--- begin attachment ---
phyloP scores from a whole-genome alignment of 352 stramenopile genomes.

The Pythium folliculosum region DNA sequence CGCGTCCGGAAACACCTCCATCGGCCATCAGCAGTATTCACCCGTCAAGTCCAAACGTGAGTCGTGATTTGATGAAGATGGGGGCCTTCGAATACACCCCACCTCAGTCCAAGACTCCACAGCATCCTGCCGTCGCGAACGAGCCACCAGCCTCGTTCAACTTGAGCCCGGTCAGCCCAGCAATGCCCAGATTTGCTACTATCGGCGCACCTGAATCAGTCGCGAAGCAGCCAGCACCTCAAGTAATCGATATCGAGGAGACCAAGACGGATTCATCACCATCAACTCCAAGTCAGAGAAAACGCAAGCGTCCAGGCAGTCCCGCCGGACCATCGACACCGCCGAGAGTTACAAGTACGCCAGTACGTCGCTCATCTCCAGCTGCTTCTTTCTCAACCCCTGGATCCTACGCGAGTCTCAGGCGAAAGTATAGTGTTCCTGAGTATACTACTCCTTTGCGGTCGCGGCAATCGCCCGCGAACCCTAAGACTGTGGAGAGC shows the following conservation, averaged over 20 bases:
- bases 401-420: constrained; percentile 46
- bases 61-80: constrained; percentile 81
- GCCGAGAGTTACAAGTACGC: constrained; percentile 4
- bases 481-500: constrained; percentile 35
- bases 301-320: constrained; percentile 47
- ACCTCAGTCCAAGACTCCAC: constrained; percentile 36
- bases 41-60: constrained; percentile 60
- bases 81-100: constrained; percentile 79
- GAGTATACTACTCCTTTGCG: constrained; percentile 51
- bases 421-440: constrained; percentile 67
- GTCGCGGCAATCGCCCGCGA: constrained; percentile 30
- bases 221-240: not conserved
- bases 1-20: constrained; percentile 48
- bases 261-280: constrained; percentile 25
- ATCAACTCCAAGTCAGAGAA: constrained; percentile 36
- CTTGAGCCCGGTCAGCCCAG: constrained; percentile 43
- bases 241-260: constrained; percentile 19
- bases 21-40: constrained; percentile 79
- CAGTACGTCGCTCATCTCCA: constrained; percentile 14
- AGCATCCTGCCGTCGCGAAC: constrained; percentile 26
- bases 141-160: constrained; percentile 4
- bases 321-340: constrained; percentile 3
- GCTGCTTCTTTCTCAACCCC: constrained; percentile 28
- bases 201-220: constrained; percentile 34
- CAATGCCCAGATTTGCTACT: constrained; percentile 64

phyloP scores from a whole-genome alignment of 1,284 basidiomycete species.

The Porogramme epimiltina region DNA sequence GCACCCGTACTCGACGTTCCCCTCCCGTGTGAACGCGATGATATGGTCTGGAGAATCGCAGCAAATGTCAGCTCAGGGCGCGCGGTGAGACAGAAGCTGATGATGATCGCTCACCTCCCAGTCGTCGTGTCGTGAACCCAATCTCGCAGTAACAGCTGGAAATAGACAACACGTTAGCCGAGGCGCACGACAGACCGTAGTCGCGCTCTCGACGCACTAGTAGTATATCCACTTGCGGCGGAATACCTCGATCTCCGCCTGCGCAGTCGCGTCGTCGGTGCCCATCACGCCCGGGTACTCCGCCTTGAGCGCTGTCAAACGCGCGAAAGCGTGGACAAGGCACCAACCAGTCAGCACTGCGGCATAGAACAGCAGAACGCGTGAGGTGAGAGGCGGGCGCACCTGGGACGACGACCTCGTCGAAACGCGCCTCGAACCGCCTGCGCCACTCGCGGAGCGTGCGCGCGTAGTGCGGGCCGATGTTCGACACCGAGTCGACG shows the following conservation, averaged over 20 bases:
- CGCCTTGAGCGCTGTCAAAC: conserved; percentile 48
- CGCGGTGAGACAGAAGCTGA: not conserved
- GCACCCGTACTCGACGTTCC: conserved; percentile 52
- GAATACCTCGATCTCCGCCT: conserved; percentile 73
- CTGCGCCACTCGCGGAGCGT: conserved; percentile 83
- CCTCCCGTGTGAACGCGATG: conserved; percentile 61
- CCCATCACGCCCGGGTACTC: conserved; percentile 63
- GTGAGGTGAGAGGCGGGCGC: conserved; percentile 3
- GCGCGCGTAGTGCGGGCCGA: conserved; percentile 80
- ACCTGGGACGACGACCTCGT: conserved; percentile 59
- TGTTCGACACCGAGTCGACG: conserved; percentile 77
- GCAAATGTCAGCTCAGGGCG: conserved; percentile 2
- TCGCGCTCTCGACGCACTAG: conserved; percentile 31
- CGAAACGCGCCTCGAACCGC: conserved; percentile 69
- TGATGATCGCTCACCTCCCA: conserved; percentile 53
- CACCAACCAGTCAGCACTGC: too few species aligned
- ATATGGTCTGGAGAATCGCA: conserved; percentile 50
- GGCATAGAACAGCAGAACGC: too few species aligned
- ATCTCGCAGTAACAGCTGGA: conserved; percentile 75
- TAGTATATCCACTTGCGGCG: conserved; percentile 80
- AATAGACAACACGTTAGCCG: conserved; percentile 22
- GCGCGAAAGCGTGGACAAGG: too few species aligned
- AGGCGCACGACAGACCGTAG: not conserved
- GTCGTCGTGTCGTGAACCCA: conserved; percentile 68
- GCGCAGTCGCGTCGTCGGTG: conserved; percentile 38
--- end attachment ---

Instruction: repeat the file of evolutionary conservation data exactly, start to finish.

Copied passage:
phyloP scores from a whole-genome alignment of 352 stramenopile genomes.

The Pythium folliculosum region DNA sequence CGCGTCCGGAAACACCTCCATCGGCCATCAGCAGTATTCACCCGTCAAGTCCAAACGTGAGTCGTGATTTGATGAAGATGGGGGCCTTCGAATACACCCCACCTCAGTCCAAGACTCCACAGCATCCTGCCGTCGCGAACGAGCCACCAGCCTCGTTCAACTTGAGCCCGGTCAGCCCAGCAATGCCCAGATTTGCTACTATCGGCGCACCTGAATCAGTCGCGAAGCAGCCAGCACCTCAAGTAATCGATATCGAGGAGACCAAGACGGATTCATCACCATCAACTCCAAGTCAGAGAAAACGCAAGCGTCCAGGCAGTCCCGCCGGACCATCGACACCGCCGAGAGTTACAAGTACGCCAGTACGTCGCTCATCTCCAGCTGCTTCTTTCTCAACCCCTGGATCCTACGCGAGTCTCAGGCGAAAGTATAGTGTTCCTGAGTATACTACTCCTTTGCGGTCGCGGCAATCGCCCGCGAACCCTAAGACTGTGGAGAGC shows the following conservation, averaged over 20 bases:
- bases 401-420: constrained; percentile 46
- bases 61-80: constrained; percentile 81
- GCCGAGAGTTACAAGTACGC: constrained; percentile 4
- bases 481-500: constrained; percentile 35
- bases 301-320: constrained; percentile 47
- ACCTCAGTCCAAGACTCCAC: constrained; percentile 36
- bases 41-60: constrained; percentile 60
- bases 81-100: constrained; percentile 79
- GAGTATACTACTCCTTTGCG: constrained; percentile 51
- bases 421-440: constrained; percentile 67
- GTCGCGGCAATCGCCCGCGA: constrained; percentile 30
- bases 221-240: not conserved
- bases 1-20: constrained; percentile 48
- bases 261-280: constrained; percentile 25
- ATCAACTCCAAGTCAGAGAA: constrained; percentile 36
- CTTGAGCCCGGTCAGCCCAG: constrained; percentile 43
- bases 241-260: constrained; percentile 19
- bases 21-40: constrained; percentile 79
- CAGTACGTCGCTCATCTCCA: constrained; percentile 14
- AGCATCCTGCCGTCGCGAAC: constrained; percentile 26
- bases 141-160: constrained; percentile 4
- bases 321-340: constrained; percentile 3
- GCTGCTTCTTTCTCAACCCC: constrained; percentile 28
- bases 201-220: constrained; percentile 34
- CAATGCCCAGATTTGCTACT: constrained; percentile 64

phyloP scores from a whole-genome alignment of 1,284 basidiomycete species.

The Porogramme epimiltina region DNA sequence GCACCCGTACTCGACGTTCCCCTCCCGTGTGAACGCGATGATATGGTCTGGAGAATCGCAGCAAATGTCAGCTCAGGGCGCGCGGTGAGACAGAAGCTGATGATGATCGCTCACCTCCCAGTCGTCGTGTCGTGAACCCAATCTCGCAGTAACAGCTGGAAATAGACAACACGTTAGCCGAGGCGCACGACAGACCGTAGTCGCGCTCTCGACGCACTAGTAGTATATCCACTTGCGGCGGAATACCTCGATCTCCGCCTGCGCAGTCGCGTCGTCGGTGCCCATCACGCCCGGGTACTCCGCCTTGAGCGCTGTCAAACGCGCGAAAGCGTGGACAAGGCACCAACCAGTCAGCACTGCGGCATAGAACAGCAGAACGCGTGAGGTGAGAGGCGGGCGCACCTGGGACGACGACCTCGTCGAAACGCGCCTCGAACCGCCTGCGCCACTCGCGGAGCGTGCGCGCGTAGTGCGGGCCGATGTTCGACACCGAGTCGACG shows the following conservation, averaged over 20 bases:
- CGCCTTGAGCGCTGTCAAAC: conserved; percentile 48
- CGCGGTGAGACAGAAGCTGA: not conserved
- GCACCCGTACTCGACGTTCC: conserved; percentile 52
- GAATACCTCGATCTCCGCCT: conserved; percentile 73
- CTGCGCCACTCGCGGAGCGT: conserved; percentile 83
- CCTCCCGTGTGAACGCGATG: conserved; percentile 61
- CCCATCACGCCCGGGTACTC: conserved; percentile 63
- GTGAGGTGAGAGGCGGGCGC: conserved; percentile 3
- GCGCGCGTAGTGCGGGCCGA: conserved; percentile 80
- ACCTGGGACGACGACCTCGT: conserved; percentile 59
- TGTTCGACACCGAGTCGACG: conserved; percentile 77
- GCAAATGTCAGCTCAGGGCG: conserved; percentile 2
- TCGCGCTCTCGACGCACTAG: conserved; percentile 31
- CGAAACGCGCCTCGAACCGC: conserved; percentile 69
- TGATGATCGCTCACCTCCCA: conserved; percentile 53
- CACCAACCAGTCAGCACTGC: too few species aligned
- ATATGGTCTGGAGAATCGCA: conserved; percentile 50
- GGCATAGAACAGCAGAACGC: too few species aligned
- ATCTCGCAGTAACAGCTGGA: conserved; percentile 75
- TAGTATATCCACTTGCGGCG: conserved; percentile 80
- AATAGACAACACGTTAGCCG: conserved; percentile 22
- GCGCGAAAGCGTGGACAAGG: too few species aligned
- AGGCGCACGACAGACCGTAG: not conserved
- GTCGTCGTGTCGTGAACCCA: conserved; percentile 68
- GCGCAGTCGCGTCGTCGGTG: conserved; percentile 38